I keep and breed Pilgrim geese. Pilgrims are an auto sexing farmyard goose. The sex of goslings and adults can be identified by colour. Males are white and females are grey.
Considered to be the original farmyard goose before the introduction of Embdens and Toulouse they are now critically rare.
Their nature is charming. They thrive on free range, needing grass and water. They will eat a little layers pellets and wheat, and sand for digestion is appreciated plus a few dandelion leaves and some apple but grass is their preferred diet.
For further information about the breed see the following page, there is then a link to the breed standards:
I am a contact point for several small scale local breeders so if you are considering them and would like more information please get in touch. Some photos of our birds are shown on this page. Also a photo that Ashton Waterfowl have allowed me to use showing a delightful family of geese that provided us with some unrelated 2010 hatch birds thanks to ashtonwaterfowl.net/pilgrim_geese.htm
Just hatched females are olive-grey with dark bills, males are silver-grey and yellow with orange bills. If indistinct at this stage, at 4 weeks they will be clear, as the new down and developing feathers are white in males and grey in females.
These 3 goslings have been hatched and hand reared to improve their chances of success. Here they are being introduced back to the parent pair. The pair accepted them and made good first time parents but a late hatch that was left for the goose to try was not successful.
Goslings that are initially hand reared make birds that are confident and confiding with humans. If they are then introduced to the geese to rear on, once they are big enough, they will remain confident with people but will live happily as geese.
Broody hens will happily hatch and rear goslings, ducklings and chicks, or a mix of them, however chicks take three weeks to incubate and ducklings and goslings take four weeks so the chick eggs must be set a week later.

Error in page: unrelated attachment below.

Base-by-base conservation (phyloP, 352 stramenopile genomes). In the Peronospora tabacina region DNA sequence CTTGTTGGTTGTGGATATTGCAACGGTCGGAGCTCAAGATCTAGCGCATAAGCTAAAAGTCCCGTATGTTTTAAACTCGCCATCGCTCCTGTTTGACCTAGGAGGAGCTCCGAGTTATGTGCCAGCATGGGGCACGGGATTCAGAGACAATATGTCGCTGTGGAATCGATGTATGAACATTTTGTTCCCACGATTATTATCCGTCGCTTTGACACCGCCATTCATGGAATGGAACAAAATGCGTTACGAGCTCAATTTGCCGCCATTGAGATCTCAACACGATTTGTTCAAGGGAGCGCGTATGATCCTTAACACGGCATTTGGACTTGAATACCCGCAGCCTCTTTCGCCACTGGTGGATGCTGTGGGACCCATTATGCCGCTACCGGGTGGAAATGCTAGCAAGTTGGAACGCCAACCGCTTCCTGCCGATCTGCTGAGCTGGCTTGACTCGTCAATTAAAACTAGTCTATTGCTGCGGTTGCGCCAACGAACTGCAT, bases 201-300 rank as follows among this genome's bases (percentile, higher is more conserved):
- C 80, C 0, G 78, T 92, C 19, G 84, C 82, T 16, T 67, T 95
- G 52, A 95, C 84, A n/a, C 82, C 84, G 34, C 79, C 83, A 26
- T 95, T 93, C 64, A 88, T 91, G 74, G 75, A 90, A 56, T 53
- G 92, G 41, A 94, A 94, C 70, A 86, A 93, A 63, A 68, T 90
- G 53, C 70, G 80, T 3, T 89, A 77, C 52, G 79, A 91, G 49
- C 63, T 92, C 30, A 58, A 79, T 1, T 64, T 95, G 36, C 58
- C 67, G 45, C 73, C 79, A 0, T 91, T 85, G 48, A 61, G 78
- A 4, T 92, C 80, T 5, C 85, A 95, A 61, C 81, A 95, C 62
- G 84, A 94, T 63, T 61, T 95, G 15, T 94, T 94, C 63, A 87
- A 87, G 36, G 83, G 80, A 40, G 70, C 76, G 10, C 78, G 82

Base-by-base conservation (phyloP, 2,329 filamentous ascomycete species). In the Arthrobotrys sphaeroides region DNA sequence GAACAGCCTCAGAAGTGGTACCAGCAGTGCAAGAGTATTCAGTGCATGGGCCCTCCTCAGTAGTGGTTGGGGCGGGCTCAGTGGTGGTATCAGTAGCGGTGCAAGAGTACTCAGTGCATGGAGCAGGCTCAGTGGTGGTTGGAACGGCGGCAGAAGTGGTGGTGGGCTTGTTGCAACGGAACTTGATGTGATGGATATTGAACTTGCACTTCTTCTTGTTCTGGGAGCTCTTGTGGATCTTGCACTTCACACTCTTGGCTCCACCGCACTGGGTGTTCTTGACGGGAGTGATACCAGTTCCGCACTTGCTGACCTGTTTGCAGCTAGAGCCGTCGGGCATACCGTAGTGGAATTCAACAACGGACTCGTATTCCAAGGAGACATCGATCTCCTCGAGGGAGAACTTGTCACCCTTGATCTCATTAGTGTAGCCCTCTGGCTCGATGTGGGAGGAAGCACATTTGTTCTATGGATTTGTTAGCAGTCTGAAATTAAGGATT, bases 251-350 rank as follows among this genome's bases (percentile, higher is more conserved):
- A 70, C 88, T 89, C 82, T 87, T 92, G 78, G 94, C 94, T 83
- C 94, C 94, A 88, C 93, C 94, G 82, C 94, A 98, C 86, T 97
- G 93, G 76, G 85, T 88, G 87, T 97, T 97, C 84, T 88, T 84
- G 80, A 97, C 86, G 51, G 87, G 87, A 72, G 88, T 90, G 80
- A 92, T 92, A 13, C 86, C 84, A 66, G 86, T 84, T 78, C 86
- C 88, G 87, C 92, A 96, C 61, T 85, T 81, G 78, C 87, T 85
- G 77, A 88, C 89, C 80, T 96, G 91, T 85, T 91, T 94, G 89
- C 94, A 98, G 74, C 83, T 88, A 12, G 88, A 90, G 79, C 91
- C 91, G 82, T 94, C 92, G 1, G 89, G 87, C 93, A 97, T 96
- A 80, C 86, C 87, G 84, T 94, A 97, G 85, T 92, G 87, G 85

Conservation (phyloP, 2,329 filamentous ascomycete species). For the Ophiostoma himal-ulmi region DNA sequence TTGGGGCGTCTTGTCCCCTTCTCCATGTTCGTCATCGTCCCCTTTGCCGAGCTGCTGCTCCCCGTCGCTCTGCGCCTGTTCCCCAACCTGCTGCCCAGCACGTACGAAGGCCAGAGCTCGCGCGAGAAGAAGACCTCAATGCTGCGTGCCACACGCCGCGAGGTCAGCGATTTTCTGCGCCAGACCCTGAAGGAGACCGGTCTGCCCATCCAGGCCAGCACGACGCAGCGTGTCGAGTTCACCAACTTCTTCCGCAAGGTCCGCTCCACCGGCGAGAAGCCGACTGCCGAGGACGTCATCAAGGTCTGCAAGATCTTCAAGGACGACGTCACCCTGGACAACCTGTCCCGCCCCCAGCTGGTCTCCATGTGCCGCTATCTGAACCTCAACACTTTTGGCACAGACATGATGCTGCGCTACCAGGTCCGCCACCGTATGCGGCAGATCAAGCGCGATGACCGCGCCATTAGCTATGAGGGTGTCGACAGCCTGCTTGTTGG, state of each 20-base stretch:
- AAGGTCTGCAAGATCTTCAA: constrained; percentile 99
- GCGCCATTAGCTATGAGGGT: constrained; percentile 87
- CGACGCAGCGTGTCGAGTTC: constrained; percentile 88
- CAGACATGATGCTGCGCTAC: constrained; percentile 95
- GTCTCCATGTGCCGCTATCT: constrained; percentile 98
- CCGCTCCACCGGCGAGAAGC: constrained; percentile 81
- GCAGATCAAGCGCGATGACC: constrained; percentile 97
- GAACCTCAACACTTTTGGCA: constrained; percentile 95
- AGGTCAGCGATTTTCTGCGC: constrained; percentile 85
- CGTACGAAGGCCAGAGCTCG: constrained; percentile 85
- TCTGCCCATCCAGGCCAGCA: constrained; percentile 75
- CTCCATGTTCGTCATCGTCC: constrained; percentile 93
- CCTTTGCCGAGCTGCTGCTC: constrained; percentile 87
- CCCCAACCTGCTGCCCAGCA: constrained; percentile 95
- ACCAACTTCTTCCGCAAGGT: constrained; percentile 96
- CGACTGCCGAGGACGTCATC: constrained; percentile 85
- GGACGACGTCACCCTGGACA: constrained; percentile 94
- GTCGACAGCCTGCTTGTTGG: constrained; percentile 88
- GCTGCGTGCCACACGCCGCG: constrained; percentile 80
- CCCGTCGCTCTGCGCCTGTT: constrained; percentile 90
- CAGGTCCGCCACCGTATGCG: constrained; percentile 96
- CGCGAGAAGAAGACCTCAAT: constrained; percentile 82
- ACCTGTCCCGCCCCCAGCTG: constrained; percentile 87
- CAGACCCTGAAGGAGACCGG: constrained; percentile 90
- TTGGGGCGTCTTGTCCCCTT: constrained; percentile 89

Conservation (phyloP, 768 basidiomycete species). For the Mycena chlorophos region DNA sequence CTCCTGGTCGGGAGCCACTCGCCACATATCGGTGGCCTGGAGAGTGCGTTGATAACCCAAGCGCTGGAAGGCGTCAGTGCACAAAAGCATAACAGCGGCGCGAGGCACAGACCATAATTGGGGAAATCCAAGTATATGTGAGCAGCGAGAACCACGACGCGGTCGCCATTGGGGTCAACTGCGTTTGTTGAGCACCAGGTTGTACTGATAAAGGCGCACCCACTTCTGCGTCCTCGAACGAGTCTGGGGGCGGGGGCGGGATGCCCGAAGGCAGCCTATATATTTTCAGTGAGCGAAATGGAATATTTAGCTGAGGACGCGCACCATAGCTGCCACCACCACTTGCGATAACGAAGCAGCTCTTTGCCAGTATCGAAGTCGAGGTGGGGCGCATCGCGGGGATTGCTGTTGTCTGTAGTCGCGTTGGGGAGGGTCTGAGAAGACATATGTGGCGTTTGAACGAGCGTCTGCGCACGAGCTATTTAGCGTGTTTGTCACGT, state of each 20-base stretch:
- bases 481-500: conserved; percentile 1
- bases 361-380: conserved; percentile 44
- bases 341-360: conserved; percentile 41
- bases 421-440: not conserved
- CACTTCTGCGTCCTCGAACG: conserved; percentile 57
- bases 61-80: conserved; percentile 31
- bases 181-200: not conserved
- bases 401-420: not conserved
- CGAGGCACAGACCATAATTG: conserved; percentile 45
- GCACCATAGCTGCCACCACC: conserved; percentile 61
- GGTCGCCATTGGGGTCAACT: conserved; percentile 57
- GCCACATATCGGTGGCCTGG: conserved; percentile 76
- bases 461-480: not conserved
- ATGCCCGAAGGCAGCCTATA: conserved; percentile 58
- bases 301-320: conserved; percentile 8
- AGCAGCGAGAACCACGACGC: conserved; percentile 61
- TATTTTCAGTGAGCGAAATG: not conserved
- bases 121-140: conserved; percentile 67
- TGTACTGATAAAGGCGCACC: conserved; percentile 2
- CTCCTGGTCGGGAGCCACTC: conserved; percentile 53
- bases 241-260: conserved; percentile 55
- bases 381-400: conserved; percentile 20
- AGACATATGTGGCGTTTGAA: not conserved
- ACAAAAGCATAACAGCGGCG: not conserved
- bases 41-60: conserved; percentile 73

The chicks have above have worked out that the chick crumbs are food. The goslings have not and are trying the broodies comb.
Pilgrim goslings need good quality short grass to graze on as soon as they begin to eat at a few days old. It is not necessarily for nutrition as this can be supplied by chick crumbs or pellets. Because they are grazers it is their instinct to do so, if they don't have grass they will start to graze on each other. This gosling is showing the problem is starting as she has a soggy patch of fluff on her back - she is being chewed by the others.
If they cannot be put out on grass it can be managed in the short term by providing them with turves of grass to divert their attention. As they grow they will eat large quantities of grass. If not overstocked geese leave grass in excellent condition.
With a broody hen they can be put out in a covered grass run to graze. Once big enough they can be allowed out for short periods under supervision to explore, then to free range.
This female is approximately 5 weeks and her primary feathers are growing well.
At 4 to 5 weeks it is best to allow the goslings access to plenty of good grass but restrict growers pellets to avoid problems with "angel wing" where the weight of too rapidly growing feathers causes them to drop and grow at the wrong angle.
The feathers on their flanks above the legs develope before the wings so they provide some support for the growing wings but they are too soft and fluffy to take the full weight. Here she is going to have to hitch them back up into their correct position.
Pilgrims are delightful, friendly and sociable and make very rewarding pet-like birds but the gander does have to be respected during the breeding season.
A male showing the silver-grey usually found on the flanks or under the wings or as here on on the wings.
A nice young female showing the typical spectacle-like white markings on the head. The white colour tends to extend after each moult as on the older goose below.
Ganders have blue eyes and geese have brown.
The Reynold's original breeding pair. Geese cope better with cold rather than hot weather but need access to fresh water. Note the electric fencing, geese are not fox proof and are taken during the day.
Tony's original geese
A group of Pilgrim geese that provided some unrelated breeding stock in 2011 thanks to ashtonwaterfowl.net/pilgrim_geese.htm
A pair of Pilgrim goslings at approximately 5 weeks.
Growing goslings chew.
Charlotte's geese on flooded water meadow